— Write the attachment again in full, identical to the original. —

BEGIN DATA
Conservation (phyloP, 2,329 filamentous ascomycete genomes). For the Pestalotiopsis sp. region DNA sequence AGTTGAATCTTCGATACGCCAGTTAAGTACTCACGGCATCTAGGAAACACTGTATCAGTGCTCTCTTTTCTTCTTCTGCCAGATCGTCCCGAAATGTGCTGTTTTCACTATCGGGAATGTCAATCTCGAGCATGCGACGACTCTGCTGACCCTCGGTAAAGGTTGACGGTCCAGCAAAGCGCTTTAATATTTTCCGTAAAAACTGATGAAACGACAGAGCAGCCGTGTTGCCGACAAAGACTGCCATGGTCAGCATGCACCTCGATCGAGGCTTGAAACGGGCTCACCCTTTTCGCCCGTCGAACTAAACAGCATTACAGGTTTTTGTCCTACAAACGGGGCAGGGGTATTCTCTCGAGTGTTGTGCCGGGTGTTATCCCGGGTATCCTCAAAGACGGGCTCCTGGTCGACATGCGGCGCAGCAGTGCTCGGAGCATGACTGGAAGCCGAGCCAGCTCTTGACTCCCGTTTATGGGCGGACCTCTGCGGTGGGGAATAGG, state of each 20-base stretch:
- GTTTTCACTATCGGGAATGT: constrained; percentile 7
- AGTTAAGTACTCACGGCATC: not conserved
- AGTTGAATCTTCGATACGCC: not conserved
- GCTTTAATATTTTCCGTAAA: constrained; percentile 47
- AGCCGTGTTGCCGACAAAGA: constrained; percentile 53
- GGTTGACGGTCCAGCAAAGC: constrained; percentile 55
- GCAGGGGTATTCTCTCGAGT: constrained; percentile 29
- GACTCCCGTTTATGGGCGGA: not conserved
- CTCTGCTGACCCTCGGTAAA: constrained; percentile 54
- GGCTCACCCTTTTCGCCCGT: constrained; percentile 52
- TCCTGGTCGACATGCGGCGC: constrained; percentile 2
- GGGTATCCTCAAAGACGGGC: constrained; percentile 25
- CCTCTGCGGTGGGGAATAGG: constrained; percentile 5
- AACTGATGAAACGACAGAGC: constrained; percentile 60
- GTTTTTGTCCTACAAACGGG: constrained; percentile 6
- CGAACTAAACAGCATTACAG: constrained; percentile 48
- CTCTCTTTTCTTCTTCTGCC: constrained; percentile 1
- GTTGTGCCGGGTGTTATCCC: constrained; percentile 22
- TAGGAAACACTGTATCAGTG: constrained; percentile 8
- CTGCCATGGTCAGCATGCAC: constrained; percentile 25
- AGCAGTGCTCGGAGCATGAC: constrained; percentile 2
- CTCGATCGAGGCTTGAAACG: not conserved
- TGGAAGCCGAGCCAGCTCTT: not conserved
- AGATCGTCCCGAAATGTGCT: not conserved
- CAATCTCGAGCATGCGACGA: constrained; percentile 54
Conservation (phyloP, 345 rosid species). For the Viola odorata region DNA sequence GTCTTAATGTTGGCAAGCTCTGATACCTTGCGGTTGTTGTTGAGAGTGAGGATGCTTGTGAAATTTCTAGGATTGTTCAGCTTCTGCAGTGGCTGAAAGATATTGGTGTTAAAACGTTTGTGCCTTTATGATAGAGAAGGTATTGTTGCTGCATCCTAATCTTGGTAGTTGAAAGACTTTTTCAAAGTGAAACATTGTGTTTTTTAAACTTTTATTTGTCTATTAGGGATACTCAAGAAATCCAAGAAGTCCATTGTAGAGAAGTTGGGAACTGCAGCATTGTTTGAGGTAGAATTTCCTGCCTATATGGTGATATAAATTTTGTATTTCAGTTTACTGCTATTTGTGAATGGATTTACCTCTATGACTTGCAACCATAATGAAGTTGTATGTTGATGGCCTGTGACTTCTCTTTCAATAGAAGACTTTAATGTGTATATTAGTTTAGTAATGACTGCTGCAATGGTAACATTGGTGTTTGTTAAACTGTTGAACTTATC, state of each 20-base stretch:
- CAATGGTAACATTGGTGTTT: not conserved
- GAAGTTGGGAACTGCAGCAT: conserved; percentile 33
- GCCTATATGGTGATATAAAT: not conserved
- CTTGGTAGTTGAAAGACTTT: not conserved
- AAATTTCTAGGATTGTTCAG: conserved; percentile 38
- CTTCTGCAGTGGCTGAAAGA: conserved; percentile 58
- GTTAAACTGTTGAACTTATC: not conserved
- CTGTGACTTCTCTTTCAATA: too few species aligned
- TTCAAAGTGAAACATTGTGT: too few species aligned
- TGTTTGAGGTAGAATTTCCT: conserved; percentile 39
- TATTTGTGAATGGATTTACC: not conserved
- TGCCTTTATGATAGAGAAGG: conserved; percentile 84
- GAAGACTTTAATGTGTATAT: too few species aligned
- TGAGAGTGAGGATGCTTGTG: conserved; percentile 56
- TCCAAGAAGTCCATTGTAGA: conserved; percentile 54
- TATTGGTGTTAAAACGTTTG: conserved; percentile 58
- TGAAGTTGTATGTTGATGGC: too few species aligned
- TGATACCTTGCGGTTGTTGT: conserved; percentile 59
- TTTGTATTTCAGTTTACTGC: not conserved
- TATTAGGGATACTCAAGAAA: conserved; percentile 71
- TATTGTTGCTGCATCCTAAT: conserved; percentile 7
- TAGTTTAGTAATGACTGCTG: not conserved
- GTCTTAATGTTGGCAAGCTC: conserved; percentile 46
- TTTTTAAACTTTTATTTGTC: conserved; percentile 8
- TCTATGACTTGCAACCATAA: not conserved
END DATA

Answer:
Conservation (phyloP, 2,329 filamentous ascomycete genomes). For the Pestalotiopsis sp. region DNA sequence AGTTGAATCTTCGATACGCCAGTTAAGTACTCACGGCATCTAGGAAACACTGTATCAGTGCTCTCTTTTCTTCTTCTGCCAGATCGTCCCGAAATGTGCTGTTTTCACTATCGGGAATGTCAATCTCGAGCATGCGACGACTCTGCTGACCCTCGGTAAAGGTTGACGGTCCAGCAAAGCGCTTTAATATTTTCCGTAAAAACTGATGAAACGACAGAGCAGCCGTGTTGCCGACAAAGACTGCCATGGTCAGCATGCACCTCGATCGAGGCTTGAAACGGGCTCACCCTTTTCGCCCGTCGAACTAAACAGCATTACAGGTTTTTGTCCTACAAACGGGGCAGGGGTATTCTCTCGAGTGTTGTGCCGGGTGTTATCCCGGGTATCCTCAAAGACGGGCTCCTGGTCGACATGCGGCGCAGCAGTGCTCGGAGCATGACTGGAAGCCGAGCCAGCTCTTGACTCCCGTTTATGGGCGGACCTCTGCGGTGGGGAATAGG, state of each 20-base stretch:
- GTTTTCACTATCGGGAATGT: constrained; percentile 7
- AGTTAAGTACTCACGGCATC: not conserved
- AGTTGAATCTTCGATACGCC: not conserved
- GCTTTAATATTTTCCGTAAA: constrained; percentile 47
- AGCCGTGTTGCCGACAAAGA: constrained; percentile 53
- GGTTGACGGTCCAGCAAAGC: constrained; percentile 55
- GCAGGGGTATTCTCTCGAGT: constrained; percentile 29
- GACTCCCGTTTATGGGCGGA: not conserved
- CTCTGCTGACCCTCGGTAAA: constrained; percentile 54
- GGCTCACCCTTTTCGCCCGT: constrained; percentile 52
- TCCTGGTCGACATGCGGCGC: constrained; percentile 2
- GGGTATCCTCAAAGACGGGC: constrained; percentile 25
- CCTCTGCGGTGGGGAATAGG: constrained; percentile 5
- AACTGATGAAACGACAGAGC: constrained; percentile 60
- GTTTTTGTCCTACAAACGGG: constrained; percentile 6
- CGAACTAAACAGCATTACAG: constrained; percentile 48
- CTCTCTTTTCTTCTTCTGCC: constrained; percentile 1
- GTTGTGCCGGGTGTTATCCC: constrained; percentile 22
- TAGGAAACACTGTATCAGTG: constrained; percentile 8
- CTGCCATGGTCAGCATGCAC: constrained; percentile 25
- AGCAGTGCTCGGAGCATGAC: constrained; percentile 2
- CTCGATCGAGGCTTGAAACG: not conserved
- TGGAAGCCGAGCCAGCTCTT: not conserved
- AGATCGTCCCGAAATGTGCT: not conserved
- CAATCTCGAGCATGCGACGA: constrained; percentile 54
Conservation (phyloP, 345 rosid species). For the Viola odorata region DNA sequence GTCTTAATGTTGGCAAGCTCTGATACCTTGCGGTTGTTGTTGAGAGTGAGGATGCTTGTGAAATTTCTAGGATTGTTCAGCTTCTGCAGTGGCTGAAAGATATTGGTGTTAAAACGTTTGTGCCTTTATGATAGAGAAGGTATTGTTGCTGCATCCTAATCTTGGTAGTTGAAAGACTTTTTCAAAGTGAAACATTGTGTTTTTTAAACTTTTATTTGTCTATTAGGGATACTCAAGAAATCCAAGAAGTCCATTGTAGAGAAGTTGGGAACTGCAGCATTGTTTGAGGTAGAATTTCCTGCCTATATGGTGATATAAATTTTGTATTTCAGTTTACTGCTATTTGTGAATGGATTTACCTCTATGACTTGCAACCATAATGAAGTTGTATGTTGATGGCCTGTGACTTCTCTTTCAATAGAAGACTTTAATGTGTATATTAGTTTAGTAATGACTGCTGCAATGGTAACATTGGTGTTTGTTAAACTGTTGAACTTATC, state of each 20-base stretch:
- CAATGGTAACATTGGTGTTT: not conserved
- GAAGTTGGGAACTGCAGCAT: conserved; percentile 33
- GCCTATATGGTGATATAAAT: not conserved
- CTTGGTAGTTGAAAGACTTT: not conserved
- AAATTTCTAGGATTGTTCAG: conserved; percentile 38
- CTTCTGCAGTGGCTGAAAGA: conserved; percentile 58
- GTTAAACTGTTGAACTTATC: not conserved
- CTGTGACTTCTCTTTCAATA: too few species aligned
- TTCAAAGTGAAACATTGTGT: too few species aligned
- TGTTTGAGGTAGAATTTCCT: conserved; percentile 39
- TATTTGTGAATGGATTTACC: not conserved
- TGCCTTTATGATAGAGAAGG: conserved; percentile 84
- GAAGACTTTAATGTGTATAT: too few species aligned
- TGAGAGTGAGGATGCTTGTG: conserved; percentile 56
- TCCAAGAAGTCCATTGTAGA: conserved; percentile 54
- TATTGGTGTTAAAACGTTTG: conserved; percentile 58
- TGAAGTTGTATGTTGATGGC: too few species aligned
- TGATACCTTGCGGTTGTTGT: conserved; percentile 59
- TTTGTATTTCAGTTTACTGC: not conserved
- TATTAGGGATACTCAAGAAA: conserved; percentile 71
- TATTGTTGCTGCATCCTAAT: conserved; percentile 7
- TAGTTTAGTAATGACTGCTG: not conserved
- GTCTTAATGTTGGCAAGCTC: conserved; percentile 46
- TTTTTAAACTTTTATTTGTC: conserved; percentile 8
- TCTATGACTTGCAACCATAA: not conserved